Your simulator experience will be more natural if you run a high quality graphics instrument panel on another PC, attached to your home network. FsXPand (server on your FS PC) and FsClient (client) were made for that purpose.

It is also possible to run FsXPand and FsClient on the simulator PC itself (if the machine is a heavy one). Your graphics card may have a second output to extend your desktop with, or allow an extra card. Used flatscreens have become cheap enough these days to afford a couple more.

Simulator software offer a great number of key commands to be sent to control the simulator. The best way to make use of them is attaching a USB card sending keystrokes from buttons. This way you can build a realistic Main Instrument Panel with all the switches and knobs required. For instance, use the Leo Bodnar BU0836 or you may check out the Opencockpits USB Axes PLUS card.

If you connect this hardware to the FsClient PC, commands can be sent to the sim from there. Also specific FsClient commands can be set up, for instance to select the modes and ranges of the 737 Navigational Display, and a range of CDU, EFIS and MCP commands for use with FsXPand FMS version if you want to build a DIY kit.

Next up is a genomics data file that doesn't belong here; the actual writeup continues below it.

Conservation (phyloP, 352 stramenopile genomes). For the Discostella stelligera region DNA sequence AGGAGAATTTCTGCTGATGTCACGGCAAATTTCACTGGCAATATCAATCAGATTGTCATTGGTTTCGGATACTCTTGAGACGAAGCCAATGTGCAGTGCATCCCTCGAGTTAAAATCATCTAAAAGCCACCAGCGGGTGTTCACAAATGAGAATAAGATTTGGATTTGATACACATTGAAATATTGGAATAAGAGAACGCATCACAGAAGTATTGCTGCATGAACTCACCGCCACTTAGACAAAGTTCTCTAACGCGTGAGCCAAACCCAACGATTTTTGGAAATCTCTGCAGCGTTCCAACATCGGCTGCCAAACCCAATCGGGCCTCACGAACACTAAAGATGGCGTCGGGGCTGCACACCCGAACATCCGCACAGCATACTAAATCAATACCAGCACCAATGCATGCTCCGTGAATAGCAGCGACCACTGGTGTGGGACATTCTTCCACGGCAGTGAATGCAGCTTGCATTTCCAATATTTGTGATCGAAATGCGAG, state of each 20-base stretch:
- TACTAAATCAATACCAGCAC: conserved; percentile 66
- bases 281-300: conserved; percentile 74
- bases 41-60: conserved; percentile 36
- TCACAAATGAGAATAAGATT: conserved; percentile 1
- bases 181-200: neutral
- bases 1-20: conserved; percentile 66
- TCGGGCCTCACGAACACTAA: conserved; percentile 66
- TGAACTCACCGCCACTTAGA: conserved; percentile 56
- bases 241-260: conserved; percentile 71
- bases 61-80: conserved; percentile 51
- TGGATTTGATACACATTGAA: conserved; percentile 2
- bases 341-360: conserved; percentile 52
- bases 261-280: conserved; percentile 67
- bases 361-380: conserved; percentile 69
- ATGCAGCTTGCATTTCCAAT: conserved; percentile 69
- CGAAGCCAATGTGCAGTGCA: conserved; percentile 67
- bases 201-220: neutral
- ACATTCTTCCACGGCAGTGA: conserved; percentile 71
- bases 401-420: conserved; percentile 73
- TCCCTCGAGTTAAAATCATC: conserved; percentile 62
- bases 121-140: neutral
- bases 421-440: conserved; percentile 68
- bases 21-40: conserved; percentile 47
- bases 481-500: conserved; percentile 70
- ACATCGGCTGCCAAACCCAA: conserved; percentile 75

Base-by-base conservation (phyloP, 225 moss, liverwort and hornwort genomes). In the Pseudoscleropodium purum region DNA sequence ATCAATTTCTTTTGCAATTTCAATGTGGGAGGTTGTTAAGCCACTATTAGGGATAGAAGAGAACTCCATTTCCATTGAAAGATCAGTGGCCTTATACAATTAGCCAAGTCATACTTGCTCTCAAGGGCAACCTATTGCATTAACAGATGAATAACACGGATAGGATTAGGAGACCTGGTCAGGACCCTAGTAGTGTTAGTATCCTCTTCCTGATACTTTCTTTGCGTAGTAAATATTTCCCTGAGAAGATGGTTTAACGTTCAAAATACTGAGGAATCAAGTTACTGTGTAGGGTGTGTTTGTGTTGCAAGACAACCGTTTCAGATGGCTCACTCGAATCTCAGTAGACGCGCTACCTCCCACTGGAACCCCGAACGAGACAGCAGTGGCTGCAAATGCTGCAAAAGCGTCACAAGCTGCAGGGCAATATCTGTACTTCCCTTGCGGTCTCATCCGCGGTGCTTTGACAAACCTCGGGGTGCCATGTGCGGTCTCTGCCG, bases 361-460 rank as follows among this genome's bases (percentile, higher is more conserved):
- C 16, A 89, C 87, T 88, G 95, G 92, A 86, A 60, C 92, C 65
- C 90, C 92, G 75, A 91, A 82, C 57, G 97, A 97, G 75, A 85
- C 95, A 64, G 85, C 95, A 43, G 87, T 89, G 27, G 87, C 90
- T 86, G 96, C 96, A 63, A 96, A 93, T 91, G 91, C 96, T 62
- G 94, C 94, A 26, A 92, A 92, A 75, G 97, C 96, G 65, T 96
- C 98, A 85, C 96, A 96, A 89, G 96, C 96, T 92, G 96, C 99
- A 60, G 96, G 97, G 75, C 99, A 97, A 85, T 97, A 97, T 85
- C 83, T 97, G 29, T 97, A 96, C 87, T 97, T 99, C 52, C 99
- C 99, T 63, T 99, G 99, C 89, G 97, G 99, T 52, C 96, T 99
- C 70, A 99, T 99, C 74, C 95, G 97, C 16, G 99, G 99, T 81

FsXpand offers also some nice side features to enhance your flight experience. The sound option includes stereo touchdown effects and a deep ground rumbling telling you the plane is rolling. Putting a bass speaker under your chair, you will be amazed by the realism it adds.

You can track your flight online by FsXPand Tracker function. Or fly with your copilot being somewhere else, his panel shown by a client running over Internet, and having an outside view in the 3D tracking facility.

Or practice difficult approaches online. Your plane will be placed at the approach from your smartphone.

Want to share the progress of your project? Our forum is the place to do it!.